The Orthodox Russian people does not simply feel compassion for such sufferers. They are surrounded by a special veneration, which is rooted in a special faith in the divine election and gifts of grace of all those who innocently undergo great suffering. Such was Dunyushka's reputation. She was often visited by people from afar who were seeking spiritual edification and consolation. And there are still living people who witness from their personal experience that Dunyushka had the gift of clairvoyance.

     When Daria Timagina joined Dunya there were three of them: Dunya, Daria and Dunya's uncle. In her time Dasha Timagina had been on the point of marrying, but the Sarov Elder Anatolius (in schema Basil) had blessed her to go in obedience to the sick Dunya. (The elder died in 1919, and in 1927 his relics were discovered to be incorrupt.) Then other pious girls came to join them, and they created a rule. They would sing verses, kontakia and akathists. Dunya could be consoled only by prolonged singing and reading. She read well, but was unable to write. She read lives of saints most of all, bringing them from the church, although she had some of her own. Dasha, like Dunya, had a good voice. She could not read, but she could recite the Psalter and chant verses and hymns by heart.

     Dunya complained that she needed a novice who could read, so Fr. Anatolius blessed Annushka to join her. She loved singing and reading, and knew the church typicon. She was then twenty-three and lived with Dunya for eighteen years. She came to her from a worldly life. Dunya forced her to clean the floor, and she would say:

     "Tell me to dance a little."

     And Dunya allowed it, she let her do anything. Thus she read novels secretly, without letting Dunya know. Dasha saw it and told Dunya. Then Annushka began to cry:

     "But what can I do, Dunya, I'm bored. I'll run away..."

     And she wanted to run away. It was still the evening, otherwise she would have run away. But in the night she saw herself in the church in Ponetayevka, and she saw what looked like St. Seraphim feeding a bear. She went up to him, bowed at his feet. He blessed her, gave her a dried crust and said:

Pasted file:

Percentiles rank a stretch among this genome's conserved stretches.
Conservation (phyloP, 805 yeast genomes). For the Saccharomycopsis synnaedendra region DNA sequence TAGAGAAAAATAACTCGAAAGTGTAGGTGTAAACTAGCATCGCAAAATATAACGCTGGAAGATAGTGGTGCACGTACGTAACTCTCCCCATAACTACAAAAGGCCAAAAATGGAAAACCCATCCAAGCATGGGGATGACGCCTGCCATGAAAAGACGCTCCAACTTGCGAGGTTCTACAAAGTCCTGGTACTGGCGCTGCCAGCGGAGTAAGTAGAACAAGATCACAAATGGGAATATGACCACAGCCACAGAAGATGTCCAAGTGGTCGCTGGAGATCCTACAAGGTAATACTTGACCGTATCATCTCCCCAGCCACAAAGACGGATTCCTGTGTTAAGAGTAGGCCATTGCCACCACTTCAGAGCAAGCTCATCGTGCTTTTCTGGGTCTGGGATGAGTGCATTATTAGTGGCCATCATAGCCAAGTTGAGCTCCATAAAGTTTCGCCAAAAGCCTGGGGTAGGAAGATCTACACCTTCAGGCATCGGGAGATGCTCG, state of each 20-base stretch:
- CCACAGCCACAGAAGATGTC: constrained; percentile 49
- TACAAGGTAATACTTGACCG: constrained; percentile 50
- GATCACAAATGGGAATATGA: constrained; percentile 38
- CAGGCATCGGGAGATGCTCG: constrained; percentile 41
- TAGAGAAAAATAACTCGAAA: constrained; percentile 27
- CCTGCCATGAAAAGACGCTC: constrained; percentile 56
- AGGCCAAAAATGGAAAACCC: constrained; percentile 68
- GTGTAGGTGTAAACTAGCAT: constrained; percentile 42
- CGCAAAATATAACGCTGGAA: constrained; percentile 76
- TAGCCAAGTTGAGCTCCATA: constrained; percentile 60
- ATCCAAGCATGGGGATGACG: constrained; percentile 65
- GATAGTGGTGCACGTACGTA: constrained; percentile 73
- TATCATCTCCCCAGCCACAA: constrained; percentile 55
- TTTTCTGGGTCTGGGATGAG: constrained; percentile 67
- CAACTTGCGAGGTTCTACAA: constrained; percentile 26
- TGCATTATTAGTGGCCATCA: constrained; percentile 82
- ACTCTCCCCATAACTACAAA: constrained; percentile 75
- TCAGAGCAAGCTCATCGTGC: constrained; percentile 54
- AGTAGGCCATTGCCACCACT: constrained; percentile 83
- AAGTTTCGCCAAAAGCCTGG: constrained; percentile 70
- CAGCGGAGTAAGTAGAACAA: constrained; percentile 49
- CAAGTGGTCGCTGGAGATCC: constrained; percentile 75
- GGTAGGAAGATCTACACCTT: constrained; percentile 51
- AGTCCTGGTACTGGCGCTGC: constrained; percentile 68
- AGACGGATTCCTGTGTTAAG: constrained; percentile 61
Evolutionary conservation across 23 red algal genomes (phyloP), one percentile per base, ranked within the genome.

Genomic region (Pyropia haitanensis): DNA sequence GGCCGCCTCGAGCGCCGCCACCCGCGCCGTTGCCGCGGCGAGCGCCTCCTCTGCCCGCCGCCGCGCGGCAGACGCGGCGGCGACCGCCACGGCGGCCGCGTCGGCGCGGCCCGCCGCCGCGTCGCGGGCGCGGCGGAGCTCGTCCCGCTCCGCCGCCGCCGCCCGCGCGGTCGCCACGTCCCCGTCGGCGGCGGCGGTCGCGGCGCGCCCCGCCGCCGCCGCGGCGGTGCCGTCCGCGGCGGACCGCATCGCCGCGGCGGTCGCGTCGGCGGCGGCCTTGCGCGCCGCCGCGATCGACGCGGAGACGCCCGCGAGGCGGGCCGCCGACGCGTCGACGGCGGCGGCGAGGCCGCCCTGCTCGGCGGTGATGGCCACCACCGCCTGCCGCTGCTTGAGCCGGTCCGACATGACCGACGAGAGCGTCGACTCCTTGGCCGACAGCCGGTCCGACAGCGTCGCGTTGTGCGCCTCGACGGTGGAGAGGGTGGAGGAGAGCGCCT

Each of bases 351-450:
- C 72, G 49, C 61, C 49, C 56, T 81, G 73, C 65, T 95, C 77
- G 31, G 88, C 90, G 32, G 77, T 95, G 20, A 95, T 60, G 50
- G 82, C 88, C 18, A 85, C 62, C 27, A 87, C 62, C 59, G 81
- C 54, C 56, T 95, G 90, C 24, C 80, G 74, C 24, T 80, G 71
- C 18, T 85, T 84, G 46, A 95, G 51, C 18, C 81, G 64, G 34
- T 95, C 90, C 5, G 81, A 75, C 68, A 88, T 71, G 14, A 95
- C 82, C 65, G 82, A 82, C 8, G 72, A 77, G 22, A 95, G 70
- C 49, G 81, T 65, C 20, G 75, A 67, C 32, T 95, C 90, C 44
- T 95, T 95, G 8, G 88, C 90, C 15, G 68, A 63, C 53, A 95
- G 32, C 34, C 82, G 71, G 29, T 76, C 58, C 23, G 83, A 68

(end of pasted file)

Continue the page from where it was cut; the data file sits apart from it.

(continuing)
"Oh you idler! Look, I'm giving you something to do - go and nurse my children."

     And he took her by the hand and led her into a cell. And there stood two cradles with two small girls lying in them.

     "Nurse them," he said - and left.

     She began to nurse them, but they began to cry. She wanted to run away. She ran up to the door, but it was like a wall: it was impossible to get out.

     Anna woke up. And she told Dunya her dream. And Dunya said that these girls were her and Dasha. She persuaded Anna to stay and told her to pray to the Heavenly Queen.

     I.N. records that once his father brought her some bread. She always accepted his offerings, but this time for some reason she refused to take it:

     "You need it," she said.

     On his way home, he met a woman who complained that she had nothing to feed her son who had arrived, she had no bread. He understood that the bread which Dunya had refused to accept was destined for this family.

     Once Dunya was visited by a woman from Moscow who was endowed with a good voice. Dunya listened to her singing and then suddenly said:

     "You're not wearing a cross."

     The woman objected three times.

     "I'm not blessed or a fool-for-Christ, I'm a sick maiden," said Dunya, "but you're not wearing a cross. Fear the Heavenly Queen," she concluded, pointing to the Iveron icon of the Mother of God.